"While we are still facing significant housing supply shortages across the country, many markets are experiencing softer sales activity given recent interest rate hikes. This provides some reprieve from the unprecedented demand and unsustainable price increases we've seen across Canada through 2021 and in early 2022," says Christopher Alexander, President at RE/MAX Canada. "However, the current lull in the market is only temporary. Until housing supply increases, these 'boom' and 'bust' cycles will likely be a recurring event."

"Despite the fact that nearly half of Canadians are waiting to buy or sell a home, we're confident that as economic conditions improve by mid-2023, activity will resume," says Elton Ash, Executive Vice President, RE/MAX Canada. "Timing the market for short-term investment is extremely difficult and rarely successful. But real estate as a long-term investment continues to yield solid returns. If someone needs to engage in the housing market, regardless of those cyclical peaks and valleys, being informed and working with an experienced real estate professional can help consumers clarify some of those unknowns and make the best decision possible."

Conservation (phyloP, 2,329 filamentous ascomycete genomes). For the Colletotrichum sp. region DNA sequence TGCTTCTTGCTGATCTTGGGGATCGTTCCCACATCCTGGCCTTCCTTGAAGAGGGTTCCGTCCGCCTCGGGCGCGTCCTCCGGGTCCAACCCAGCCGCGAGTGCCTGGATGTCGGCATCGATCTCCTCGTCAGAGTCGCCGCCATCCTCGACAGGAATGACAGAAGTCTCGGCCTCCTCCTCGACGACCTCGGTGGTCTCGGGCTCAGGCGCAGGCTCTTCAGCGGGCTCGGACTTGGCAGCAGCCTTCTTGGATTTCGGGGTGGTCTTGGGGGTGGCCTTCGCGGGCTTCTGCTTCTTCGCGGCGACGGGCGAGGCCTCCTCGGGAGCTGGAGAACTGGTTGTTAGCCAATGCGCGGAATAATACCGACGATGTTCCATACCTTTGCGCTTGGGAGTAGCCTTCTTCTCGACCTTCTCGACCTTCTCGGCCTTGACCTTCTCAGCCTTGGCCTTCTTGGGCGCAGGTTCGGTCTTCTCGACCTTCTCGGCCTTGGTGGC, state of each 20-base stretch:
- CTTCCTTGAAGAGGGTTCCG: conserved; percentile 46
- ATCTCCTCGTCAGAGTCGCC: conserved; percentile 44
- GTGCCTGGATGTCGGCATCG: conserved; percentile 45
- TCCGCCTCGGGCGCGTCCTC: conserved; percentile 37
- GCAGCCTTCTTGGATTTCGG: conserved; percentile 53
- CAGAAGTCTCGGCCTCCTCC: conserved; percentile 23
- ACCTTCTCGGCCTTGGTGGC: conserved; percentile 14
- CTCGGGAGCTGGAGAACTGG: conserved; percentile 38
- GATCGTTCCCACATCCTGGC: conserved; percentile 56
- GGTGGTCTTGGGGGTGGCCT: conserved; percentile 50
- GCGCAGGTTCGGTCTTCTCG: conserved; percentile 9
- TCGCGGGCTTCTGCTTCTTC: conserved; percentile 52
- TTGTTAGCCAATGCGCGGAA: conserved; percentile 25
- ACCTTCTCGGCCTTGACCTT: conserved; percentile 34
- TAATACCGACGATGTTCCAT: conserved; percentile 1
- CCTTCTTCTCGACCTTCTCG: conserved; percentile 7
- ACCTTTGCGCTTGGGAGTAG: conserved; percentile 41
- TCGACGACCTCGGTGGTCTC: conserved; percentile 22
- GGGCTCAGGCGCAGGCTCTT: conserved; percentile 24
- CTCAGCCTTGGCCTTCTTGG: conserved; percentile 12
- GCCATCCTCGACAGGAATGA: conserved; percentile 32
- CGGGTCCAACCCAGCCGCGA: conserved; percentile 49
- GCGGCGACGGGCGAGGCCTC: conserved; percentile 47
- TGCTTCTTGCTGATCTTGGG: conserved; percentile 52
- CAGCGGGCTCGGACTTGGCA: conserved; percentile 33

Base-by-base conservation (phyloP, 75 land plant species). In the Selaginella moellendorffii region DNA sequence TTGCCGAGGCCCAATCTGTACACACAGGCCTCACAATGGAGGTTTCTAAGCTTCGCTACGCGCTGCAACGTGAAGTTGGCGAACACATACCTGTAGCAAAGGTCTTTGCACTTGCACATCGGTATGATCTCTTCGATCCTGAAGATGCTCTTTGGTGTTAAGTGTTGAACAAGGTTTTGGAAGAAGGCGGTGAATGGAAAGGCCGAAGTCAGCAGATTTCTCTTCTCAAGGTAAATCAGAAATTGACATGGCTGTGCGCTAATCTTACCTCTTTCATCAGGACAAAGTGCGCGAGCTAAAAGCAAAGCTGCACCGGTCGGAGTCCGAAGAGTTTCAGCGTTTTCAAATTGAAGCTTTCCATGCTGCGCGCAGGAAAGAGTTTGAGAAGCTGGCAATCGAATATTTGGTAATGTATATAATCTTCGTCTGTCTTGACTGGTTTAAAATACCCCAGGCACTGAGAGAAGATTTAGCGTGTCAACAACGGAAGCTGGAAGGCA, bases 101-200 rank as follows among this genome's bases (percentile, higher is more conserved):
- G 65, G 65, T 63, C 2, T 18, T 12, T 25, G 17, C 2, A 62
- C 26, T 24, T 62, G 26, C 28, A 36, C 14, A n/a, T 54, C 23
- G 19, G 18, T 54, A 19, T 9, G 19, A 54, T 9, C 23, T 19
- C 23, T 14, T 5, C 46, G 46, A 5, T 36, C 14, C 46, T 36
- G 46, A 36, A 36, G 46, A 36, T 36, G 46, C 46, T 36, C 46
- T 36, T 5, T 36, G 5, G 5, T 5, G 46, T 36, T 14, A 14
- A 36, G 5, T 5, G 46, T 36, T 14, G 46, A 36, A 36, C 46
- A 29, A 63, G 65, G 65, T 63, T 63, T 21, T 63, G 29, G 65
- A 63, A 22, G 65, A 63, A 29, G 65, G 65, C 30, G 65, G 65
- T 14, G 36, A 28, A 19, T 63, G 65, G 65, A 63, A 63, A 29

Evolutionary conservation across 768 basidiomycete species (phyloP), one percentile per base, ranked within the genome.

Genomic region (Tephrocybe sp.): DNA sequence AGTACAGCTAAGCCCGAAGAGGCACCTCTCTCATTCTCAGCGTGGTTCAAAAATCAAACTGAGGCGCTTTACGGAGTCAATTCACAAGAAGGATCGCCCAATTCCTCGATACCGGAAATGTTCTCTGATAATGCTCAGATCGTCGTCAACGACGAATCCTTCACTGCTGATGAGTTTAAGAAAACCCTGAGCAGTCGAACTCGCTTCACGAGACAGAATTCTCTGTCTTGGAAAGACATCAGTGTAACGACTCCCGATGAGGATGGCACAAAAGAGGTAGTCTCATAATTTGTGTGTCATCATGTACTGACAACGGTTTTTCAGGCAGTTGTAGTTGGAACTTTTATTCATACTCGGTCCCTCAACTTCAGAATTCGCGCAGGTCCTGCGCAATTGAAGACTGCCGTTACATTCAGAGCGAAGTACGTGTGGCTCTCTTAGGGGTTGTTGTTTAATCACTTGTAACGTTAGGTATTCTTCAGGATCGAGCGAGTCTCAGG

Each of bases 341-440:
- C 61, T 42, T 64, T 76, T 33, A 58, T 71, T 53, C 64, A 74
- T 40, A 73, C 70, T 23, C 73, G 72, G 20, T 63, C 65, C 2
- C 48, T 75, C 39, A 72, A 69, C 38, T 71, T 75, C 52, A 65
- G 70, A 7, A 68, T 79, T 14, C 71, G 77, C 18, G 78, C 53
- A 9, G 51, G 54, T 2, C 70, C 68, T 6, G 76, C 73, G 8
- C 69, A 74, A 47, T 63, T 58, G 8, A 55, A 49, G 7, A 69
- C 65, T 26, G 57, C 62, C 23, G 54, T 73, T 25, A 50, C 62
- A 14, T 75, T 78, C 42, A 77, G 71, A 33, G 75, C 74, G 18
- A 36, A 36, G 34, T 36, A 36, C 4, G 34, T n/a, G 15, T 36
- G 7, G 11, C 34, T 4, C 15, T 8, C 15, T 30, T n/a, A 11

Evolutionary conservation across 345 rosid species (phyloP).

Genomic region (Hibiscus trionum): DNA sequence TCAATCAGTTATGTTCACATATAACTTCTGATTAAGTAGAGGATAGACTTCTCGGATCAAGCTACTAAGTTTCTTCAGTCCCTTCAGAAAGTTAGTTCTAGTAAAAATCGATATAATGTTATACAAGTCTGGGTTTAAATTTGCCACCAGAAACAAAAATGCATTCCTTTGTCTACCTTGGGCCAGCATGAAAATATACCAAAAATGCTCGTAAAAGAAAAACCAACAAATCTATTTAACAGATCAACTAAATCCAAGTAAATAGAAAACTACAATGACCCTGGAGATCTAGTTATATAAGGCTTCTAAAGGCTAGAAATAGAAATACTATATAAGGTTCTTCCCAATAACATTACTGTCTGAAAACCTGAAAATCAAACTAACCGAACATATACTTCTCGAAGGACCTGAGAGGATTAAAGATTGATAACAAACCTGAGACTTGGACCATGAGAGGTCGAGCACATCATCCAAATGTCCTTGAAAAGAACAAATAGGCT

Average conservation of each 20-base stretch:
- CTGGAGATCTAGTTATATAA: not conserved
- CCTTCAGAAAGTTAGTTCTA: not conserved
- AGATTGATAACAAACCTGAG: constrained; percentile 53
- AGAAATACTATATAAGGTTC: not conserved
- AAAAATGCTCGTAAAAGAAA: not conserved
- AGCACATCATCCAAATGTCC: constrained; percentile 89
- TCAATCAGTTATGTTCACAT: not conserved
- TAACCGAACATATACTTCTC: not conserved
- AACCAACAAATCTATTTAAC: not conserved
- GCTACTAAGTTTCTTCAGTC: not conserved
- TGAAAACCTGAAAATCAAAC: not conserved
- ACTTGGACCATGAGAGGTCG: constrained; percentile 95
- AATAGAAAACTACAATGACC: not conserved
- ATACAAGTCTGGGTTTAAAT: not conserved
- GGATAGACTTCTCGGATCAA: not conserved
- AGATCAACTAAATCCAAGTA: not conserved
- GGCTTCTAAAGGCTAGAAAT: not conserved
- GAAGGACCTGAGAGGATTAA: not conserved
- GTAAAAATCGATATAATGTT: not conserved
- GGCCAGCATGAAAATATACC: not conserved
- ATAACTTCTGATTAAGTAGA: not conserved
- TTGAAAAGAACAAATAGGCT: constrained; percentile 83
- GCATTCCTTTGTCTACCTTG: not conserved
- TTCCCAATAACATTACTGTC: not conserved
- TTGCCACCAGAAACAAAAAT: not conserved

Regional Fall Housing Market Insights

RE/MAX brokers and agents in Canada were asked to provide an analysis of their local market this fall and share their estimated outlook for the remaining months of 2022 (September-December).

Western Canada and the Prairies

In regions such as Vancouver, BC, Victoria, BC, Kelowna, BC, and Edmonton, AB, RE/MAX brokers reported rising interest rates as a factor impacting local market activity, resulting in softening consumer confidence, fewer multiple offers from buyers, and a shift toward more balanced conditions between buyers and sellers. In all regions analysed in Western Canada and the Prairies, with the exception of Calgary, AB and Edmonton, AB, the average residential sale price is expected to decline between zero and 6.5 per cent.